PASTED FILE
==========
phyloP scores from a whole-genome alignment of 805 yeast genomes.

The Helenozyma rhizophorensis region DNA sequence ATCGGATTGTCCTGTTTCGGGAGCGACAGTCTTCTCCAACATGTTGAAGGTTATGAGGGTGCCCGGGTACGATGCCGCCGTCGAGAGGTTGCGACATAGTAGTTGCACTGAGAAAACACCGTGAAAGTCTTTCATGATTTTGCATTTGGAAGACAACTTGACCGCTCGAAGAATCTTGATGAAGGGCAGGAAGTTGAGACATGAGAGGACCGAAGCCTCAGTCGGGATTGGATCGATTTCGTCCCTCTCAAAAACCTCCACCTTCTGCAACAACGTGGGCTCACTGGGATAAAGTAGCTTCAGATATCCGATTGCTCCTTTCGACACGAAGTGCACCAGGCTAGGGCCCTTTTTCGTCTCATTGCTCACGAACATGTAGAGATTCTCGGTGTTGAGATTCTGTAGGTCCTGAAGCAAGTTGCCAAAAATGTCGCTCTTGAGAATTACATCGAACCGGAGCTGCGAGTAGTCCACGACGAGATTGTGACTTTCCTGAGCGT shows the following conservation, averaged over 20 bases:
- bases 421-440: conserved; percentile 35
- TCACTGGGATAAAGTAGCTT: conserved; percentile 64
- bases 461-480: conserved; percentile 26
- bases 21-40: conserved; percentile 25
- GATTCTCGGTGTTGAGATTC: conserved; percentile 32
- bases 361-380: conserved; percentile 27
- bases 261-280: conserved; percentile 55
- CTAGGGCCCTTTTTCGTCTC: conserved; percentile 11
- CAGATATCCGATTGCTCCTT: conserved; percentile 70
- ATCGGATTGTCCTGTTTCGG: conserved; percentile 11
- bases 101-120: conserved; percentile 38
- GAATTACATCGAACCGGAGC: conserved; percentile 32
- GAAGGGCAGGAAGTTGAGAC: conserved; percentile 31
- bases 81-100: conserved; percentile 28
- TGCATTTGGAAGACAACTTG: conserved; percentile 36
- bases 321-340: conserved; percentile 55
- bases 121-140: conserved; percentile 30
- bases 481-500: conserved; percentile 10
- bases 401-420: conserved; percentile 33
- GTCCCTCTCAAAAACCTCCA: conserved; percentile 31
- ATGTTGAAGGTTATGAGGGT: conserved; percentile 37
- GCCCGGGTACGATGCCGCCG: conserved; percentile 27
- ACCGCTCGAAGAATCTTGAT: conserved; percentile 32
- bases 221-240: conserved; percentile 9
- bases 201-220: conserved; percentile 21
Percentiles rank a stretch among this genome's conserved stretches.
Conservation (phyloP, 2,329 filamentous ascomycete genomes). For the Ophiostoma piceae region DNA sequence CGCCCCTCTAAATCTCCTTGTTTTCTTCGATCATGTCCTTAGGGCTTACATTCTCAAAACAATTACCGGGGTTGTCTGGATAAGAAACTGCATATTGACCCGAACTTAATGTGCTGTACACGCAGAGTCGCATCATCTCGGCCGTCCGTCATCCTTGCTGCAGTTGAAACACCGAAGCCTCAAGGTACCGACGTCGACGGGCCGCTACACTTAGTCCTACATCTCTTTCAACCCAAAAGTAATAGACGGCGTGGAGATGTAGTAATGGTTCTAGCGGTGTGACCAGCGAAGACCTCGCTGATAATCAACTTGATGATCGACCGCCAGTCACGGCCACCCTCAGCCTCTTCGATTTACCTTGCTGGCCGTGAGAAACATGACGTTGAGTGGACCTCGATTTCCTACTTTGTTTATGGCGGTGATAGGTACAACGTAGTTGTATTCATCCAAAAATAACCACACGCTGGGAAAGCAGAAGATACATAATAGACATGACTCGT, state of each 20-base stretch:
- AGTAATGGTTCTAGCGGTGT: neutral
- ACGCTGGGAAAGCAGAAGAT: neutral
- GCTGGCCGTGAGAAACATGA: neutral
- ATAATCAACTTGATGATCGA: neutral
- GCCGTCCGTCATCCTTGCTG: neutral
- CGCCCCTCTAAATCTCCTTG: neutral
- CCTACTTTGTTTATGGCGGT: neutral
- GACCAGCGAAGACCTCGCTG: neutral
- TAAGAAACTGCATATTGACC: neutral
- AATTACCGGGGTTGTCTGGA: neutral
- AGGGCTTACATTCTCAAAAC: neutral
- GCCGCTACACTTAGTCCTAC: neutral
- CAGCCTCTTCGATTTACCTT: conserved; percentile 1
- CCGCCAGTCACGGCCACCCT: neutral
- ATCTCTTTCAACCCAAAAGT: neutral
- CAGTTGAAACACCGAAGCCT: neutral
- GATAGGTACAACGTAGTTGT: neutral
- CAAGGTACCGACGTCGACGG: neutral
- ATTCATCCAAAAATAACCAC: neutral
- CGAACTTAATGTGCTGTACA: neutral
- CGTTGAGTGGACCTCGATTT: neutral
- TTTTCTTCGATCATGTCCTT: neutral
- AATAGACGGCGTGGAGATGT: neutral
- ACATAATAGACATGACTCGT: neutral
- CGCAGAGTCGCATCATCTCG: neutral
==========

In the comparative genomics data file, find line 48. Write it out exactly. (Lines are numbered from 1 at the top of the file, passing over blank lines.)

- ATTCATCCAAAAATAACCAC: neutral